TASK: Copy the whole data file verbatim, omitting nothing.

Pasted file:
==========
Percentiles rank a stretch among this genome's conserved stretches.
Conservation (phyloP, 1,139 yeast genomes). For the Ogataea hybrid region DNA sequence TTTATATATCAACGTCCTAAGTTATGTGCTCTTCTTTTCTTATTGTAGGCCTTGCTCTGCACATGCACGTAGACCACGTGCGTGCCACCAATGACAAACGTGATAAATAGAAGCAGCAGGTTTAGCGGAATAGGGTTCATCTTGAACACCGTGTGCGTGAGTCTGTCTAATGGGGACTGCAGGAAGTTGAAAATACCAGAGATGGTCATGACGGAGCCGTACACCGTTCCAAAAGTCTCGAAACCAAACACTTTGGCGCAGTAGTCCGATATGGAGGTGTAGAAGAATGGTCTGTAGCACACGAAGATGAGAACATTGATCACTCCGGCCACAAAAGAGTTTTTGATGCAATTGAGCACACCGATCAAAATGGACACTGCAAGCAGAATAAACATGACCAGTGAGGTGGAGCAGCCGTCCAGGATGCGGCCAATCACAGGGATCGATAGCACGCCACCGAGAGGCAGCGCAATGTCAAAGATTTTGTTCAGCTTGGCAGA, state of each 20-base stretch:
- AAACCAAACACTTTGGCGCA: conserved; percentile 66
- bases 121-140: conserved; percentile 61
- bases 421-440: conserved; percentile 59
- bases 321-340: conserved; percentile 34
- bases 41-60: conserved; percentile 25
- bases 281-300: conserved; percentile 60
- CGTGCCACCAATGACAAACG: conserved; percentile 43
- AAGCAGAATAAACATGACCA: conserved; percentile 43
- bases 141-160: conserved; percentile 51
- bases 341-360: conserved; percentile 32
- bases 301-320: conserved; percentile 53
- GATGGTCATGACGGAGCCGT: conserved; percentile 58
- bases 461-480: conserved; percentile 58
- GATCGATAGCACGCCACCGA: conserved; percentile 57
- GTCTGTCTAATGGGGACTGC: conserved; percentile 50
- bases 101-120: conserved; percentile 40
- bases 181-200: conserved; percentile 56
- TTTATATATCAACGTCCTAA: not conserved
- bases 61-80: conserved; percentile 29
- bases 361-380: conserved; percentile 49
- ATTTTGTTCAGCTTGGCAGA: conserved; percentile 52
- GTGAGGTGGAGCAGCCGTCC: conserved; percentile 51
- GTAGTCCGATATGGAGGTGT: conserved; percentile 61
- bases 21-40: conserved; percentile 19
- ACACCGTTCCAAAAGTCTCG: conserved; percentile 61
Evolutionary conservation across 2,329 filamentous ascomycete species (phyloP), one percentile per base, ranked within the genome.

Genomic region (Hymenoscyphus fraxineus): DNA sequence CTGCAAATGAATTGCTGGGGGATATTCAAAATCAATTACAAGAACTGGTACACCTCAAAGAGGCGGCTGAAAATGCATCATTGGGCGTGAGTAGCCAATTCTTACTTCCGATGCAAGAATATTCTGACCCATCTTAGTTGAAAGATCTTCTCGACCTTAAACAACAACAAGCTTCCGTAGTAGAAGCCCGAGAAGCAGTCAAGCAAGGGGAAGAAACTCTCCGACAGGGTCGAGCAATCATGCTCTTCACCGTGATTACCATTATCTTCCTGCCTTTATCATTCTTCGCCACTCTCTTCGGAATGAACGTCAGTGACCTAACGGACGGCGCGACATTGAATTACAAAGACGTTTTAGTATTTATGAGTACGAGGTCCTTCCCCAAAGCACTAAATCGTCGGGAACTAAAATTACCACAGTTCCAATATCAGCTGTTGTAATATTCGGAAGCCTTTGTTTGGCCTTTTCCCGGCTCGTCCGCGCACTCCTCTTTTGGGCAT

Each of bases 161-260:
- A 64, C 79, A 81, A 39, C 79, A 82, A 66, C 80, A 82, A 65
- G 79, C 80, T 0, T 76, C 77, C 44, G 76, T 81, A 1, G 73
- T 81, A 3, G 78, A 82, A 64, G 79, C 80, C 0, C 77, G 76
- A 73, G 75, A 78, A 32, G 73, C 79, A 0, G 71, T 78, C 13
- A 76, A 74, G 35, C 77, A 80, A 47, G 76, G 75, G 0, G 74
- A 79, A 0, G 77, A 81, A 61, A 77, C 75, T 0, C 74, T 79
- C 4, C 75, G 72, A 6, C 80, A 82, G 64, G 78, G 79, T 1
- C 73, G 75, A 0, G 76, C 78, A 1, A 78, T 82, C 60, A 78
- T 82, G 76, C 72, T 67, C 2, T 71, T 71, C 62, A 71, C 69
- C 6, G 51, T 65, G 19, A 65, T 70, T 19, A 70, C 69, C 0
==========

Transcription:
Percentiles rank a stretch among this genome's conserved stretches.
Conservation (phyloP, 1,139 yeast genomes). For the Ogataea hybrid region DNA sequence TTTATATATCAACGTCCTAAGTTATGTGCTCTTCTTTTCTTATTGTAGGCCTTGCTCTGCACATGCACGTAGACCACGTGCGTGCCACCAATGACAAACGTGATAAATAGAAGCAGCAGGTTTAGCGGAATAGGGTTCATCTTGAACACCGTGTGCGTGAGTCTGTCTAATGGGGACTGCAGGAAGTTGAAAATACCAGAGATGGTCATGACGGAGCCGTACACCGTTCCAAAAGTCTCGAAACCAAACACTTTGGCGCAGTAGTCCGATATGGAGGTGTAGAAGAATGGTCTGTAGCACACGAAGATGAGAACATTGATCACTCCGGCCACAAAAGAGTTTTTGATGCAATTGAGCACACCGATCAAAATGGACACTGCAAGCAGAATAAACATGACCAGTGAGGTGGAGCAGCCGTCCAGGATGCGGCCAATCACAGGGATCGATAGCACGCCACCGAGAGGCAGCGCAATGTCAAAGATTTTGTTCAGCTTGGCAGA, state of each 20-base stretch:
- AAACCAAACACTTTGGCGCA: conserved; percentile 66
- bases 121-140: conserved; percentile 61
- bases 421-440: conserved; percentile 59
- bases 321-340: conserved; percentile 34
- bases 41-60: conserved; percentile 25
- bases 281-300: conserved; percentile 60
- CGTGCCACCAATGACAAACG: conserved; percentile 43
- AAGCAGAATAAACATGACCA: conserved; percentile 43
- bases 141-160: conserved; percentile 51
- bases 341-360: conserved; percentile 32
- bases 301-320: conserved; percentile 53
- GATGGTCATGACGGAGCCGT: conserved; percentile 58
- bases 461-480: conserved; percentile 58
- GATCGATAGCACGCCACCGA: conserved; percentile 57
- GTCTGTCTAATGGGGACTGC: conserved; percentile 50
- bases 101-120: conserved; percentile 40
- bases 181-200: conserved; percentile 56
- TTTATATATCAACGTCCTAA: not conserved
- bases 61-80: conserved; percentile 29
- bases 361-380: conserved; percentile 49
- ATTTTGTTCAGCTTGGCAGA: conserved; percentile 52
- GTGAGGTGGAGCAGCCGTCC: conserved; percentile 51
- GTAGTCCGATATGGAGGTGT: conserved; percentile 61
- bases 21-40: conserved; percentile 19
- ACACCGTTCCAAAAGTCTCG: conserved; percentile 61
Evolutionary conservation across 2,329 filamentous ascomycete species (phyloP), one percentile per base, ranked within the genome.

Genomic region (Hymenoscyphus fraxineus): DNA sequence CTGCAAATGAATTGCTGGGGGATATTCAAAATCAATTACAAGAACTGGTACACCTCAAAGAGGCGGCTGAAAATGCATCATTGGGCGTGAGTAGCCAATTCTTACTTCCGATGCAAGAATATTCTGACCCATCTTAGTTGAAAGATCTTCTCGACCTTAAACAACAACAAGCTTCCGTAGTAGAAGCCCGAGAAGCAGTCAAGCAAGGGGAAGAAACTCTCCGACAGGGTCGAGCAATCATGCTCTTCACCGTGATTACCATTATCTTCCTGCCTTTATCATTCTTCGCCACTCTCTTCGGAATGAACGTCAGTGACCTAACGGACGGCGCGACATTGAATTACAAAGACGTTTTAGTATTTATGAGTACGAGGTCCTTCCCCAAAGCACTAAATCGTCGGGAACTAAAATTACCACAGTTCCAATATCAGCTGTTGTAATATTCGGAAGCCTTTGTTTGGCCTTTTCCCGGCTCGTCCGCGCACTCCTCTTTTGGGCAT

Each of bases 161-260:
- A 64, C 79, A 81, A 39, C 79, A 82, A 66, C 80, A 82, A 65
- G 79, C 80, T 0, T 76, C 77, C 44, G 76, T 81, A 1, G 73
- T 81, A 3, G 78, A 82, A 64, G 79, C 80, C 0, C 77, G 76
- A 73, G 75, A 78, A 32, G 73, C 79, A 0, G 71, T 78, C 13
- A 76, A 74, G 35, C 77, A 80, A 47, G 76, G 75, G 0, G 74
- A 79, A 0, G 77, A 81, A 61, A 77, C 75, T 0, C 74, T 79
- C 4, C 75, G 72, A 6, C 80, A 82, G 64, G 78, G 79, T 1
- C 73, G 75, A 0, G 76, C 78, A 1, A 78, T 82, C 60, A 78
- T 82, G 76, C 72, T 67, C 2, T 71, T 71, C 62, A 71, C 69
- C 6, G 51, T 65, G 19, A 65, T 70, T 19, A 70, C 69, C 0